Four years ago, when playwright Tony Kushner began writing a play set in Kabul, the ravaged capital of Afghanistan, no one could have anticipated the way the fates of the United States and that desperate, war-torn country would intersect.
Now, days before Kushner's new "Homebody/Kabul" officially opens at the off-Broadway New York Theatre Workshop, the play already has attracted controversy. Last week, the National Endowment for the Arts delayed a decision on funding a later production of the play at the Berkeley Repertory Theatre in Berkeley, Calif.
Since then, New York Theatre Workshop has been inundated by journalists from around the world who are intent on finding out what Kushner, one of America's most outspoken contemporary playwrights, has to say about the place his country has been bombing for the past two months. The production, which has already been extended to Feb. 10, is virtually sold out.
But the creative team behind the New York Theatre Workshop production insists that there's nothing offensive or inflammatory about "Homebody/Kabul." "I don't think the play's at all controversial," says director Declan Donnellan. "Considering its subject matter, it is remarkably uncontroversial. Everyone wants it to be, but it isn't particularly politically controversial in any way."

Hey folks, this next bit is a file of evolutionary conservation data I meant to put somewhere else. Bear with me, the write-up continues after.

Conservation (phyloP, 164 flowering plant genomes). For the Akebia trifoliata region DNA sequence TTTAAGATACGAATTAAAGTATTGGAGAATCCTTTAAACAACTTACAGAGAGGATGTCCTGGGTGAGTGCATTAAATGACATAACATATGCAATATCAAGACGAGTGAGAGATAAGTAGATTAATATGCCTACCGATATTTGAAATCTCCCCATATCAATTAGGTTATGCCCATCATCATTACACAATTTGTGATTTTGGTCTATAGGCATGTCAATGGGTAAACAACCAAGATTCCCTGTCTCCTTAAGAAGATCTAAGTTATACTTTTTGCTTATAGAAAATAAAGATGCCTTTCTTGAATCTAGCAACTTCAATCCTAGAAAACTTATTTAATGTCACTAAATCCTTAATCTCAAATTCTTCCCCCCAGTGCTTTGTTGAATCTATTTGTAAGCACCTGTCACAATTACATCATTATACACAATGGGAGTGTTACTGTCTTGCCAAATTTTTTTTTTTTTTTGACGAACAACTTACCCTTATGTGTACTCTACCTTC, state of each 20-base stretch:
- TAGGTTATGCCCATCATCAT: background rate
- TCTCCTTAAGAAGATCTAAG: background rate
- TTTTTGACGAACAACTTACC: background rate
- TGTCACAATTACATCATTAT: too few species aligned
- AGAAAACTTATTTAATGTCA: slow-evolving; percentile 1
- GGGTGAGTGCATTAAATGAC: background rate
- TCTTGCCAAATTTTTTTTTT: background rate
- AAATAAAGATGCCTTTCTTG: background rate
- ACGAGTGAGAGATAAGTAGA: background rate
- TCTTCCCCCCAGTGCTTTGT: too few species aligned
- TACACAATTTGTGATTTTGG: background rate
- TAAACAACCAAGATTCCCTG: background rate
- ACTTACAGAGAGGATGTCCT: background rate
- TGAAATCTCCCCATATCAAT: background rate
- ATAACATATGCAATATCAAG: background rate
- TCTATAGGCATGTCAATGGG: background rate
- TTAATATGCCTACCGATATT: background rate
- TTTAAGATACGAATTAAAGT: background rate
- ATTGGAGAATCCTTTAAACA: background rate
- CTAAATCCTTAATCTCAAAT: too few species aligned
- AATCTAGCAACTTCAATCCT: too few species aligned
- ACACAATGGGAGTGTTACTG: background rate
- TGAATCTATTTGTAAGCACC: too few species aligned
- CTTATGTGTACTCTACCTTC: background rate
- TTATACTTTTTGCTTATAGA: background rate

Kushner originally conceived the work, which is set in London and Kabul in 1998, as a one-woman show. The opening act is a monologue in which a lonely middle-aged British woman -- the homebody -- reading from an outdated guidebook contemplates the tragic history of Afghanistan. Her Afghan reverie is interspersed with references to her distant husband, her disconnected daughter and her own quest for Afghan hats, which she has bought in a tiny London shop run by a disfigured refugee. The remainder of the play depicts her husband and daughter as they visit Kabul in search of her body. Officials tell them she was beaten and literally torn apart by a mob for violating the Taliban laws. But, perhaps, she has merely abandoned her previous life, converted to Islam and disappeared.